The battle to come out a winner during the latest Startup Weekend Spokane starts from the moment people walk through the door. The event, the sixth over the past three years to be hosted in Spokane, started Friday evening at the Jepson Center at Gonzaga University. GU is one of the ongoing sponsors of the event, which takes its name from the national group that launched the 54-hour boot camps for entrepreneurs and licensed the name.
A manufacturing company that Idaho officials recruited to much fanfare in 1994 announced on Thursday it will close its Post Falls site within two years, laying off 260 workers. Kimball International, which moved a California operation to Post Falls 20 years ago, plans to save costs and improve its product line by moving the jobs to three of its Indiana factories. Another factor is a significant tax incentive from Indiana.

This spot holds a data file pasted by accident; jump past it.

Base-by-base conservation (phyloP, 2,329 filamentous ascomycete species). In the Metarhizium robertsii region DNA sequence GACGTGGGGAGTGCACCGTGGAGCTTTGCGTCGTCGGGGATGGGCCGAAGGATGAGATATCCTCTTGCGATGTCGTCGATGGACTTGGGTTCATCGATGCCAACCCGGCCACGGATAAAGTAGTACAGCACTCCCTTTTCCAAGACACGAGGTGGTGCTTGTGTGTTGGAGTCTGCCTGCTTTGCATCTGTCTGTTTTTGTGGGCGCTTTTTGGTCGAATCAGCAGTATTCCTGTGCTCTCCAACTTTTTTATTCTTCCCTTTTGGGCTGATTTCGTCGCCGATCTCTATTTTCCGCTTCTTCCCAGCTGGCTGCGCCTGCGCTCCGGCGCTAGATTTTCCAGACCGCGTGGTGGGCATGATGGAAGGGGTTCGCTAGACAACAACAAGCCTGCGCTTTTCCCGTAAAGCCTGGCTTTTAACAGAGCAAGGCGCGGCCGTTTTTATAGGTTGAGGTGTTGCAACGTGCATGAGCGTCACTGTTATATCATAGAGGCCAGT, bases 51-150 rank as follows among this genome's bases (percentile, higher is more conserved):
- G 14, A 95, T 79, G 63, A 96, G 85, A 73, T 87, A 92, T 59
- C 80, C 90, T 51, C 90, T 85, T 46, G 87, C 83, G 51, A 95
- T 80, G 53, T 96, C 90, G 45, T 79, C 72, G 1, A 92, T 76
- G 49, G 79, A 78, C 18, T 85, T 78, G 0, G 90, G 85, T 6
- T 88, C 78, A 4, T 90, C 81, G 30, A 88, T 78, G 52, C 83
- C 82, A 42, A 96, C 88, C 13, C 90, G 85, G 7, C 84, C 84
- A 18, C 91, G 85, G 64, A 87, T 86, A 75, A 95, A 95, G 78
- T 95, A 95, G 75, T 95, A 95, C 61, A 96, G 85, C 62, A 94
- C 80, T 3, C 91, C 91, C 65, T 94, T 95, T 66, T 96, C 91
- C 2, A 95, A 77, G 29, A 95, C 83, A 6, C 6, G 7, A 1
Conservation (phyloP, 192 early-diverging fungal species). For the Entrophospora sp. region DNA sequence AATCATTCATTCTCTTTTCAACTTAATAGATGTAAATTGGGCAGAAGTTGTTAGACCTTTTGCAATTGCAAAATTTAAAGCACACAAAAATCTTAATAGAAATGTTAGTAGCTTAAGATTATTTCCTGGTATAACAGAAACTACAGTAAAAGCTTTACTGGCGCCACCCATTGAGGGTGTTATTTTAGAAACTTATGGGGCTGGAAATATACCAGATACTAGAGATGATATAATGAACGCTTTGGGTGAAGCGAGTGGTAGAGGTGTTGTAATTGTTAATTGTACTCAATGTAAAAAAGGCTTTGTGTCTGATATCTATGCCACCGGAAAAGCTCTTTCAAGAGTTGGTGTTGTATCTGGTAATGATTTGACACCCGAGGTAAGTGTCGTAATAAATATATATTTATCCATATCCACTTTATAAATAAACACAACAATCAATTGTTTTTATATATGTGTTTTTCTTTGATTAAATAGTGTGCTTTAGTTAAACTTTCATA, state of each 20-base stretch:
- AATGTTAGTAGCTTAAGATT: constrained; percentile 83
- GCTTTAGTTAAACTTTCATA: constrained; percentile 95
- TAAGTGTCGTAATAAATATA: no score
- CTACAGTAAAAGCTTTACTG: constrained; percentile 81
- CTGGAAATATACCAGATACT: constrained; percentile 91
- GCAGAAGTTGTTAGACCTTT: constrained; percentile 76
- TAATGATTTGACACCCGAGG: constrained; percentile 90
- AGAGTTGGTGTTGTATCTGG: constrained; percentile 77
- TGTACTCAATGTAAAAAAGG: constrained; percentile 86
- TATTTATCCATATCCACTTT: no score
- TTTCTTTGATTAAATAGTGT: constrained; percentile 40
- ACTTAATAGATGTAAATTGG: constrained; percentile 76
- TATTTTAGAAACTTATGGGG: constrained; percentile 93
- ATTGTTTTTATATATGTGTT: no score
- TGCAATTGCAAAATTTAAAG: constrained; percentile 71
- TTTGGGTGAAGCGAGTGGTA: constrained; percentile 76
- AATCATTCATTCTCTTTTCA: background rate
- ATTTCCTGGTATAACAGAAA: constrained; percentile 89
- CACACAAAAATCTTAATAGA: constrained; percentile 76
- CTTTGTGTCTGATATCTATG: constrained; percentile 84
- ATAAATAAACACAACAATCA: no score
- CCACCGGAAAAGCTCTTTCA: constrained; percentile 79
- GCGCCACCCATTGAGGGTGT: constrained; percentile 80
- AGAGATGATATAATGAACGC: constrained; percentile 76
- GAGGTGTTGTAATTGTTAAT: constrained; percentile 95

Starting Jan. 1, Spokane’s Shriners Hospital for Children will extend health benefits for same-sex married partners, a change that followed a call by a hospital worker to the Washington attorney general’s office. The change will take place at all 22 Shriners hospitals in the nation, said Spokane’s administrator, Peter Brewer.
A Spokane Valley company that makes parts for Boeing and other aerospace companies is moving to Post Falls next year to take advantage of a new Idaho tax break. Advanced Thermoplastic Composites Manufacturing, also known as ATC, will transfer its 70 jobs from Spokane Valley, and expects to add about 50 jobs in several years.
Spokane tech company Next IT is developing a virtual assistant to help patients manage their health care by interacting with a phone or tablet to keep on top of meds or doctor visits. Like Apple, which developed an interactive assistant called Siri, Next IT’s interactive “virtual health coach” is named Sara.